Despite periodic rain and high humidity, thousands gathered in LeBreton Flats for the first night of Ottawa’s biggest and best known music festival, RBC Bluesfest.

Headliners at this year’s festival include Mother Mother, Maroon 5, Nickelback, 50 Cent, Jelly Roll, Gas and Motley Crüe.

But sometimes special moments take place away from the headliners on the side stages. And opening night 2024 presented concert-goers with a variety of talent from near and far, including OK Naledi, Orville Peck, and Leith Ross. Capital Current took in these three shows opening night.

OK Naledi brought an uplifting performance to the Barney Danson Theatre at the Ottawa Bluesfest on July 4. [Photo @ Serena Yang]

OK Naledi 

The night began with Afro-Fusion beats from OK Naledi that filled the Barney Danson Theatre.

OK Naledi is a project created by queer, Motswana Canadian artist Naledi Sunstrum. Their show created a chill, intimate ambience defined by deeper meaning and connection with others. 

Naledi’s confident, positive persona marks them as an experienced performer and musician. Their tunes are inspired by everything from childhood experiences to serial killer stories and romantic love.

Patterns of light changed colour and shape to reflect each song, adding to the ambience of the theatre.  

The set began with “YOU”, a song that showcases vocal harmonies, set over crisp, fresh beats. 

Enchanting and captivating lyrics were a hallmark of the performance, as heard in “CONFESSIONS”, a love song that tells the story of Naledi’s parents when they met in Botswana. 

Another crowd favourite was the group’s cover of MGMT’s “Electric Feel”, which offered a refreshing and uplifting take on the indie classic. 

Naledi made every word feel meaningful. They could be heard ending a song with a faint giggle just faintly picked up by the mic. 

Naledi’s authenticity was contagious as they invited the audience to get up and dance and sing along as they concluded the performance. 

Overall, OK Naledi offered a well-paced set that reminds one that life is about the journey, not the destination. 

Orville Peck 

Sensual guitar twang flooded LeBreton flats as country singer Orville Peck stepped onto the RBC main stage at 8 p.m. as part of his Stampede Tour, which speaks to his upcoming duet album that features Elton John, Willie Nelson, Noah Cyrus and more.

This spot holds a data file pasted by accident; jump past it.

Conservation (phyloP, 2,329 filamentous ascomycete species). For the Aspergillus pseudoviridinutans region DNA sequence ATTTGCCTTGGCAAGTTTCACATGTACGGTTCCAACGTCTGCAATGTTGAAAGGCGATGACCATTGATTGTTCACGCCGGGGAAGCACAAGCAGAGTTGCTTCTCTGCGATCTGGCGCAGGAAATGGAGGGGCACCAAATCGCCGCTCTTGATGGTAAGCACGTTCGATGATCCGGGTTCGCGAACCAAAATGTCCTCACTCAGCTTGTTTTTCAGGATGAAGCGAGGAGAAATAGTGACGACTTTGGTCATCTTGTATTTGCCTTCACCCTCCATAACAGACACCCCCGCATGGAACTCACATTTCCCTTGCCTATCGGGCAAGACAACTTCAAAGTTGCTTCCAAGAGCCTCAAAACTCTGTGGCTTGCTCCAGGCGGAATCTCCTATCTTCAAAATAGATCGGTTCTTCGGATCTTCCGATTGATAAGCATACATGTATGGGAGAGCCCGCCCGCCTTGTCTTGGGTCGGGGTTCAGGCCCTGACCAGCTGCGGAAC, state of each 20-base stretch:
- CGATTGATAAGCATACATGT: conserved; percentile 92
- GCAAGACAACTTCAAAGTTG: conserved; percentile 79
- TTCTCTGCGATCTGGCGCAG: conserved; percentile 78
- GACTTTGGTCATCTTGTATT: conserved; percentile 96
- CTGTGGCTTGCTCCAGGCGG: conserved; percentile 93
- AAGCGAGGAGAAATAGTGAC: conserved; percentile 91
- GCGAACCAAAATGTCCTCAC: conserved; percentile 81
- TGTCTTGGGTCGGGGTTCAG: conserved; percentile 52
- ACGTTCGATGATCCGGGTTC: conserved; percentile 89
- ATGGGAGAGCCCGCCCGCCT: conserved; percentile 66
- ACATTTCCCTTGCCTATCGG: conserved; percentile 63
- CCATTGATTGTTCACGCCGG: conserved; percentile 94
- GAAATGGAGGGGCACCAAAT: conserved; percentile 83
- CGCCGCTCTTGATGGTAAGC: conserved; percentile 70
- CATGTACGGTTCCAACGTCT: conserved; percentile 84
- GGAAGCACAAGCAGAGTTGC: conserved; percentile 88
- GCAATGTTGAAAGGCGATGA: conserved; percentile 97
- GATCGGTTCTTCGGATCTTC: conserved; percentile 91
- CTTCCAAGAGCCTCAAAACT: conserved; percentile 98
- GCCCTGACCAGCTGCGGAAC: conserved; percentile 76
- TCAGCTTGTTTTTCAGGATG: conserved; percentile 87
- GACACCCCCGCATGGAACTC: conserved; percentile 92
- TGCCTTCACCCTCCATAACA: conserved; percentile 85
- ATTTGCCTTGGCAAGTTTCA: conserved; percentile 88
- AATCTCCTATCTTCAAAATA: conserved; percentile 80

“In case you haven’t been paying attention, I’m a gay cowboy!” Peck said with a chuckle, much to the crowd’s delight.  

The show began after a brief bout of rain, and the muddy ground ironically added to the authentic country ambience of the concert. 

Peck offered a cohesive performance with a perfect blend of modernity and classic old-school country. 

The band’s outfits reflected the same blend, with ’70s-inspired brown and burnt orange country outfits, cowboy hats and boots included. 

Peck was undeniably the star of the show, however, with his signature mask, charming smile, and guitar strap bearing his alias. 

His deep baritone carried over LeBreton Flats, carrying a smooth, rich sound that blended with guitar riffs to create foot stompin’, hip swingin’ rhythms. 

Powerful music contrasted with deep, layered lyrics in songs “Lafayette” and “The Hurtin’ Kind”.

“Big Sky” exemplified Peck’s ability to capture the audience with haunting vocals.

Peck truly shone in the quiet moments when the music faded away to reveal his isolated vocals, defined by clear vibrato. He never missed a note as he sang into the gold mic. 

His performance stood out as a deeply passionate personal tribute to country music and queer culture, connecting him with each and every member of the audience. 

Leith Ross serenades the crowd on July 4 at the River Stage of Ottawa Bluesfest. [Photo @ Serena Yang]

Leith Ross 

Over on the River Stage, Ottawa native and indie-folk artist Leith Ross captivated the crowd gathered at 9:30 p.m.

Spotlights cast ethereal beams across the twilight sky as Ross took the stage, guitar in hand. 

“Very full circle to be playing Ottawa Bluesfest of all places,” Ross said as they addressed the crowd. 

Ross’ music can be described as soft love songs that capture the queer experience. Couples swayed to the music as they were serenaded under a cloudy sky.

Delicate vocals blended into the music like water running over rocks. Ross’ voice was even more beautiful in person, demonstrating their talent as a performer. 

A crowd favourite was “(You) On My Arm” a catchy tune with a sing-along melody. 

Showers of rain periodically fell throughout the show, but the moody weather only enhanced the romanticism of the performance, especially during “I’d Have to Think About It,” a bittersweet ode to the one that got away.

Ross’s relatable anecdotes and Gen Z humour allowed them to easily connect with the crowd, making it feel more like a conversation between old friends rather than a celebrity concert.

Perhaps the highlight of Ross’ performance was the final song, viral TikTok sensation “We’ll Never Have Sex.” The band exited the stage, leaving Ross alone with the audience for the intimate fan favourite. 

The setlist provided the perfect intersection of love songs and lullabies, a relaxing finish to a busy night of music. 

Bluesfest continues until July 14.